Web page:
Eagle River’s girls cross country running team may have arrived under the radar Saturday, but there’s no way the Wolves got off the trails near Joint Base Elmendorf-Richardson without someone taking notice.
Led by a fifth-place finish by freshman Emily Walsh, the Wolves took third in the girls’ team standings behind a pair of powers in dominant West Valley and runner-up Kenai Central.
“They did great,” said Wolves head coach Jacob Bera. “Overall it was just an amazing team effort.”
Returning salmon and water to the Eklutna River will take more than simple addition, according to lawmakers and utility managers.
“We have what kind of boils down to a math problem: How much water do we need to accommodate as many groups as we can?” said East Anchorage assemblyman Forrest Dunbar. “We don’t have that information yet.”
FAIRBANKS — It didn’t matter if the West Valley High School football team was on offense or defense, very little went the Wolfpack’s way when they hosted Railbelt Conference rival Chugiak in their home opener Friday night.
The visiting Mustangs torched West Valley on the ground. They torched them through the air, too. The Chugiak defense even got into the act, turning two West Valley fumbles into touchdowns during a lopsided 60-12 beatdown of the Wolfpack.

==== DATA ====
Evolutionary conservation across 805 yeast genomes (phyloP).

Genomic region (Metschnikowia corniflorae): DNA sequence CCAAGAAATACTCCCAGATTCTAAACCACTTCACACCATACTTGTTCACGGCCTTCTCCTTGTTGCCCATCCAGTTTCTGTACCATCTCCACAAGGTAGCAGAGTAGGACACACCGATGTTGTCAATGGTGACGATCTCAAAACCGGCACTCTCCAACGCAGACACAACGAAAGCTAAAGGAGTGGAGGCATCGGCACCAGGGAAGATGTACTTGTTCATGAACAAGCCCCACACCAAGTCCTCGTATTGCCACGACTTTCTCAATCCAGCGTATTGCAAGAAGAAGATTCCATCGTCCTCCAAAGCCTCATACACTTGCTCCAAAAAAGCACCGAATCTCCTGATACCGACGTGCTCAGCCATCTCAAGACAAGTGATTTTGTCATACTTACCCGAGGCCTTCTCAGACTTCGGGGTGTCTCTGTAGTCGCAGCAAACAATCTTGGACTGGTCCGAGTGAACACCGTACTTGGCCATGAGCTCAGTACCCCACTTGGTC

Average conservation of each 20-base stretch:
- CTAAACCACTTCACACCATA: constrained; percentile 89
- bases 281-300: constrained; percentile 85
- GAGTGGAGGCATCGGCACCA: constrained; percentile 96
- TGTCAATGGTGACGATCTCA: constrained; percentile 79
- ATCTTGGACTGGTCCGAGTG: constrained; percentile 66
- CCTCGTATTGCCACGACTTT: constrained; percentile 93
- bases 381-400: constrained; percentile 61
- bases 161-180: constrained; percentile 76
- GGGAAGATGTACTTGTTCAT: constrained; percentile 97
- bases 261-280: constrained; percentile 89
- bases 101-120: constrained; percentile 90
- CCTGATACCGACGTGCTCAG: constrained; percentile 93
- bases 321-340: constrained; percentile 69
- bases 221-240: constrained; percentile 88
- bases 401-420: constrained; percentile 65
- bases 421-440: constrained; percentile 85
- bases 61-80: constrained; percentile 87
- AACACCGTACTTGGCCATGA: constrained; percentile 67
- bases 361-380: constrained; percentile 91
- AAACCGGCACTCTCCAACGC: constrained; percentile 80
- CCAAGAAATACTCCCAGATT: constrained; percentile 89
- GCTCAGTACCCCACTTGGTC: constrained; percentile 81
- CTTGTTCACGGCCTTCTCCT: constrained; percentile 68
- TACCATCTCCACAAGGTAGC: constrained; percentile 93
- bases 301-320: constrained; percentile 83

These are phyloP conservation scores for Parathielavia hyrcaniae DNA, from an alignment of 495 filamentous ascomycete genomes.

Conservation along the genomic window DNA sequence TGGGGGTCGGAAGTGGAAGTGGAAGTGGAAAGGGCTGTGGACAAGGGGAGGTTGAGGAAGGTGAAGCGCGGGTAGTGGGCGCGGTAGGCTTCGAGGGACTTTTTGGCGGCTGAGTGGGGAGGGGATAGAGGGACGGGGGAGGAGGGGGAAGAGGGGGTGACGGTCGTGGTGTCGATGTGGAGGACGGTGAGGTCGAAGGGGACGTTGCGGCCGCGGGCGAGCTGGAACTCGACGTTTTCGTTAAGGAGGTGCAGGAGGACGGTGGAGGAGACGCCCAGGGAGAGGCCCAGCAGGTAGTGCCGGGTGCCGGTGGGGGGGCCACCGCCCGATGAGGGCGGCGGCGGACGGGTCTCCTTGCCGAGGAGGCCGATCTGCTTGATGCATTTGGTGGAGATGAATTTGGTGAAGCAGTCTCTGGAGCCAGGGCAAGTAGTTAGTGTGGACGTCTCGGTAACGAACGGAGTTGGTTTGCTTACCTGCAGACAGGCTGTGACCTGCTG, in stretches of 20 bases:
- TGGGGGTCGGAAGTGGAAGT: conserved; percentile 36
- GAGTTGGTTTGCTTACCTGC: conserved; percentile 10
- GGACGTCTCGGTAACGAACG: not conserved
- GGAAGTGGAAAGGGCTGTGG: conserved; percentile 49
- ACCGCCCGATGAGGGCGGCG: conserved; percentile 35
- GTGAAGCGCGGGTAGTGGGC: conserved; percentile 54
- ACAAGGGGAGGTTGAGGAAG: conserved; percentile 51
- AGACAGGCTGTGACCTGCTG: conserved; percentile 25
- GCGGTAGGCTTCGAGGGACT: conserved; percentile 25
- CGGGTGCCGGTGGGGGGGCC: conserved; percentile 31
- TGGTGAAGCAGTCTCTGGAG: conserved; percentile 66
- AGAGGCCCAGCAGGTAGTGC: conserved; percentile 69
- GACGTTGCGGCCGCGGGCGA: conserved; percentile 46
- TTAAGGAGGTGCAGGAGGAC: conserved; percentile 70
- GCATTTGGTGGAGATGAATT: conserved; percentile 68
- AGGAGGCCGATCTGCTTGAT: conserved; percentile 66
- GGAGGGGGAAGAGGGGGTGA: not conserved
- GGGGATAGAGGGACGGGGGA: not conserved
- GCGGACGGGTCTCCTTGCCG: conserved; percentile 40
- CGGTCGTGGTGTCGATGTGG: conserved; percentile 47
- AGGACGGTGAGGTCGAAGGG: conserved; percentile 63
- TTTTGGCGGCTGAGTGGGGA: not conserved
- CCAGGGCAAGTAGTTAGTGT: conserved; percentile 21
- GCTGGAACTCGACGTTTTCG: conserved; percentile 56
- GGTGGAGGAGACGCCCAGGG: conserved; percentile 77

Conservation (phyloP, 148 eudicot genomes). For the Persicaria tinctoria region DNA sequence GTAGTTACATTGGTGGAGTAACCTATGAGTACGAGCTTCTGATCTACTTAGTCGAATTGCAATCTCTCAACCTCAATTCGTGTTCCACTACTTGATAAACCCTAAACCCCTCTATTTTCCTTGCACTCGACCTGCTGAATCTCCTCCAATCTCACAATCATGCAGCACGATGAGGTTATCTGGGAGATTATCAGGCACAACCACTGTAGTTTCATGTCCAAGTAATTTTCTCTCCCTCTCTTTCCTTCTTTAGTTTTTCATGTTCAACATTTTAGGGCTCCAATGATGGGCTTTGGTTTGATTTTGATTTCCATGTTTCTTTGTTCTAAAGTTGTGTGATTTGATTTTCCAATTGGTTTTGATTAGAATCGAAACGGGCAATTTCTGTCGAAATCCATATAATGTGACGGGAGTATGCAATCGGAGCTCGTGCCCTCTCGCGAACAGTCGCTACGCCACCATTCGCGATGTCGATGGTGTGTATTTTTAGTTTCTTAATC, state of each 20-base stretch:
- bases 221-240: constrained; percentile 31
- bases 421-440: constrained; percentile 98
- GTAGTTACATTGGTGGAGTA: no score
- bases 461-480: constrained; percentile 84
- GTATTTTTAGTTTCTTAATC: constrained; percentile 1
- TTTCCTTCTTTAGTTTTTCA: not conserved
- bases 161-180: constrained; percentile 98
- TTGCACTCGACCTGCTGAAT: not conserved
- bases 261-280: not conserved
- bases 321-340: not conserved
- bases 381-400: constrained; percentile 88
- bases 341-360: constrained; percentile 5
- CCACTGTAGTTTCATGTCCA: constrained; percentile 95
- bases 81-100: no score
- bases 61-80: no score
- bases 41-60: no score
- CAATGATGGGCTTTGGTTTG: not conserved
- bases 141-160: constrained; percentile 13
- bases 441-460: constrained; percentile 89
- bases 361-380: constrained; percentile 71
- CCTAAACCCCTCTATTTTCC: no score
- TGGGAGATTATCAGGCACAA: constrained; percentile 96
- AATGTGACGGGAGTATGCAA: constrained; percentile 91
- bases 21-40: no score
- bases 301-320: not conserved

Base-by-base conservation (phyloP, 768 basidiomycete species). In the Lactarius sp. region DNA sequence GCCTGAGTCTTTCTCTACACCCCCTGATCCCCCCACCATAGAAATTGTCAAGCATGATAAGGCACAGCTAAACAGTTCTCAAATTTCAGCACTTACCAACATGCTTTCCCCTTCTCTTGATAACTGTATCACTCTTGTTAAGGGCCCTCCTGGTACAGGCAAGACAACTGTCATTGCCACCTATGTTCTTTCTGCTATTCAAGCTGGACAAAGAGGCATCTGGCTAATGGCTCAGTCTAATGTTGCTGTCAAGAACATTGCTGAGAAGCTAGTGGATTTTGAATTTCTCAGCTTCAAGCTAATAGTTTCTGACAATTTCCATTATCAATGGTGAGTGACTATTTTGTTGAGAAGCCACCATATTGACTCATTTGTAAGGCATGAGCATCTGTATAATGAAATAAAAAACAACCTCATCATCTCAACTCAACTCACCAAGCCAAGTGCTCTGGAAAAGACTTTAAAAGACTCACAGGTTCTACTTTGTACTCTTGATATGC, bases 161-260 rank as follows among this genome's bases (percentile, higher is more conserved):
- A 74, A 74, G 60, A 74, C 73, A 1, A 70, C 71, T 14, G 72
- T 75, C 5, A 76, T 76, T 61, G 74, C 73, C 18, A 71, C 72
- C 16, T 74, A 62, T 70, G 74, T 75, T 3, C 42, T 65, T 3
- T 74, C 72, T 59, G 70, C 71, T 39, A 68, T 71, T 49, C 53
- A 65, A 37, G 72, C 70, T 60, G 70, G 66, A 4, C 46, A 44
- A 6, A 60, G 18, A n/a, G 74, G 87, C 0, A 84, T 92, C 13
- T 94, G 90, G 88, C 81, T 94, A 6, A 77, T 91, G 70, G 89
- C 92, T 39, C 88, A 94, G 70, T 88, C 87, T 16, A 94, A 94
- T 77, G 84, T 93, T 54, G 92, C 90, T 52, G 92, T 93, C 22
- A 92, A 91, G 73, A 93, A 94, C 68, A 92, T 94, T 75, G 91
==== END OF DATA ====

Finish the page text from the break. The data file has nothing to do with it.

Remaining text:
Opportunistic and unrelenting, the Eagle River Wolves worked as a pack to grind out a 13-12 nonconference prep football win over Dimond Saturday at Eagle River High.
The Wolves forced five turnovers in the game, including an 18-yard Justice Townsend fumble return that proved to be the game winner and a late JT Adams interception that proved to be the game clincher.
“He overthrew it and I had to stick my hands out and it just fell into my lap,” Adams said.
Dimond’s intended receivers tried to strip the ball, but Adams went to the ground to seal the victory.
When Anchorage School District students returned to class Monday morning, nearly 12 dozen of them tried something new: a hybrid college prep program known as the Alaska Middle College School.